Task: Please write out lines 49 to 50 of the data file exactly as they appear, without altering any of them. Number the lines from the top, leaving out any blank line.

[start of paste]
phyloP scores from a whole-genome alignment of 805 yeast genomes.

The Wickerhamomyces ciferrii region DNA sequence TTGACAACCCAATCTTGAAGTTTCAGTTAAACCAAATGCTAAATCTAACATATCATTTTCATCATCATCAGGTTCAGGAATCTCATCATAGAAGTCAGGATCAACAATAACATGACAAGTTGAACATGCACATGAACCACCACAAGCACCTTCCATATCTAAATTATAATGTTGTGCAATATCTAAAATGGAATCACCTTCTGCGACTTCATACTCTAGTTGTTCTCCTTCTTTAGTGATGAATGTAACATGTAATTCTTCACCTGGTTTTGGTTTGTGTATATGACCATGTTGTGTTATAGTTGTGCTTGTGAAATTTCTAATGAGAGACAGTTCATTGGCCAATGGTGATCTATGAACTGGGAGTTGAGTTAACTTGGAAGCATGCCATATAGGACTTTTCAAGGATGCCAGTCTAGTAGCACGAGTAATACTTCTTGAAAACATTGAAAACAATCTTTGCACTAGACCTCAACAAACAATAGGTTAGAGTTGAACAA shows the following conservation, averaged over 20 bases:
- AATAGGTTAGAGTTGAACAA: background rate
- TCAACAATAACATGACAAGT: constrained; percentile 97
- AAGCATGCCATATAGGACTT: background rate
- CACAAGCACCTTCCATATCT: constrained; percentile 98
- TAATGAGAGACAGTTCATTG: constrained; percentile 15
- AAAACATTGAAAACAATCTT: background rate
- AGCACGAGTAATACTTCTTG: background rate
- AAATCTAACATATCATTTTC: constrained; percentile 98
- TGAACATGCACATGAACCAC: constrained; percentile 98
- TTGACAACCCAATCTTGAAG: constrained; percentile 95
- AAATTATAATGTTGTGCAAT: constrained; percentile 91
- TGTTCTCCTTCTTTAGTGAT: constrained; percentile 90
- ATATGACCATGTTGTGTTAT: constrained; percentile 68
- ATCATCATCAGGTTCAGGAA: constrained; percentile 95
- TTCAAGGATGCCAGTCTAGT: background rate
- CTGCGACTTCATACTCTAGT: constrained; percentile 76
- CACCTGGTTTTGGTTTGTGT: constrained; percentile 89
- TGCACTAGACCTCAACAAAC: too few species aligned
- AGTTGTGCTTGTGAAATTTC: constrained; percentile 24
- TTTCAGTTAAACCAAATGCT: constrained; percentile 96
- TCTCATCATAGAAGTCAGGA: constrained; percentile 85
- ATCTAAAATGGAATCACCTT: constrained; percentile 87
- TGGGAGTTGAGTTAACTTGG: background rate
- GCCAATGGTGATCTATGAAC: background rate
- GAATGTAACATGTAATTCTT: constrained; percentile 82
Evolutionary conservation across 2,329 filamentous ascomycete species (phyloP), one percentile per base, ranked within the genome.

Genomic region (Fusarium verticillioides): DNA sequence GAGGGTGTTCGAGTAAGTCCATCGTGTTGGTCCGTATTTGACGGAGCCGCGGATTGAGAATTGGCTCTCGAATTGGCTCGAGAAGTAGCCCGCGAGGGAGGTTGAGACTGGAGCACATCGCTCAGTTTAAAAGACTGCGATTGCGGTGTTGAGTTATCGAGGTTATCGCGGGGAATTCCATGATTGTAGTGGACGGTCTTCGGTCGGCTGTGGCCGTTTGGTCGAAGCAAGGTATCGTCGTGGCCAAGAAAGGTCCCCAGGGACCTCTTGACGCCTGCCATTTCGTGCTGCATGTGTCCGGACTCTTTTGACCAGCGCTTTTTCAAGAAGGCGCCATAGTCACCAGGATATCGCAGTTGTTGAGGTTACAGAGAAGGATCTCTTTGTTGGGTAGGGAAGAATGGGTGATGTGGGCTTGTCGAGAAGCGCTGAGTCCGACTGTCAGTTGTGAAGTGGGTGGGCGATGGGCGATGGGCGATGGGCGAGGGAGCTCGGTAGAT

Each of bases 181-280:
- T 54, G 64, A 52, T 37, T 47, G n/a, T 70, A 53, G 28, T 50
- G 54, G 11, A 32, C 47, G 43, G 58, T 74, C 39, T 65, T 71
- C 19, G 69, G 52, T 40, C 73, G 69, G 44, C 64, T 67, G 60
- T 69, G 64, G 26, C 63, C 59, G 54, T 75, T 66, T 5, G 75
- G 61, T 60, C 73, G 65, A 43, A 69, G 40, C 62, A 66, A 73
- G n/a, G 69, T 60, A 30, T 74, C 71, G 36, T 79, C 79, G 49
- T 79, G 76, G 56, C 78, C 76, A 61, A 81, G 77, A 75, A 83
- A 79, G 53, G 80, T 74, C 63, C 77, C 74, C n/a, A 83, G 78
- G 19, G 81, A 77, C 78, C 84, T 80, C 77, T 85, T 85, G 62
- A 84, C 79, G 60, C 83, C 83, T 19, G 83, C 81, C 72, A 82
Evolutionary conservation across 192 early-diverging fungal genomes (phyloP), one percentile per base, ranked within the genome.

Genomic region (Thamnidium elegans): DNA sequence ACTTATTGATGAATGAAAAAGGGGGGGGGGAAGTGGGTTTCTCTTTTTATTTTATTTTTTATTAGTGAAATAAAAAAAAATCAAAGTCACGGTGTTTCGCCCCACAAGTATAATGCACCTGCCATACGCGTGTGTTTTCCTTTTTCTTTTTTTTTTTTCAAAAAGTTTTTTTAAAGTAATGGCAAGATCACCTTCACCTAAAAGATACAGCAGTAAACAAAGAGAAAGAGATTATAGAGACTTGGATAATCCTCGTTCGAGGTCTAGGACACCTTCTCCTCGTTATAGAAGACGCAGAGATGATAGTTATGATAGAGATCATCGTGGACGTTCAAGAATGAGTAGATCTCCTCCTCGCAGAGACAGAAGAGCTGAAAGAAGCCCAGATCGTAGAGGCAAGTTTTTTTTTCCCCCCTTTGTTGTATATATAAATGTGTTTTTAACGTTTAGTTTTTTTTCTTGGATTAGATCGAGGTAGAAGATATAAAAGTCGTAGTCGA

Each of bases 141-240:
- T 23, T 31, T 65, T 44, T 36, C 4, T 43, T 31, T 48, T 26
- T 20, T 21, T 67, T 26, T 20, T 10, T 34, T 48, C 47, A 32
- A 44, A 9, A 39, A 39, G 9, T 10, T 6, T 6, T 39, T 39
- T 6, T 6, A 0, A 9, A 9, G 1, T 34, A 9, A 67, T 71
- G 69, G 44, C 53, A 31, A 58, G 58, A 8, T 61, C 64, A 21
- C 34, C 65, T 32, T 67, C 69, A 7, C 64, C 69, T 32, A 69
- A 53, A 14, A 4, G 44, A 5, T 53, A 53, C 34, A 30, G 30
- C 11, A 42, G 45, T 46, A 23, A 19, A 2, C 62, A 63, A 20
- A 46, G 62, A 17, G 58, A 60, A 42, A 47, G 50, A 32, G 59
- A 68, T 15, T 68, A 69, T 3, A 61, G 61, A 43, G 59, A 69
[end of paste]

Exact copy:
- C 34, C 65, T 32, T 67, C 69, A 7, C 64, C 69, T 32, A 69
- A 53, A 14, A 4, G 44, A 5, T 53, A 53, C 34, A 30, G 30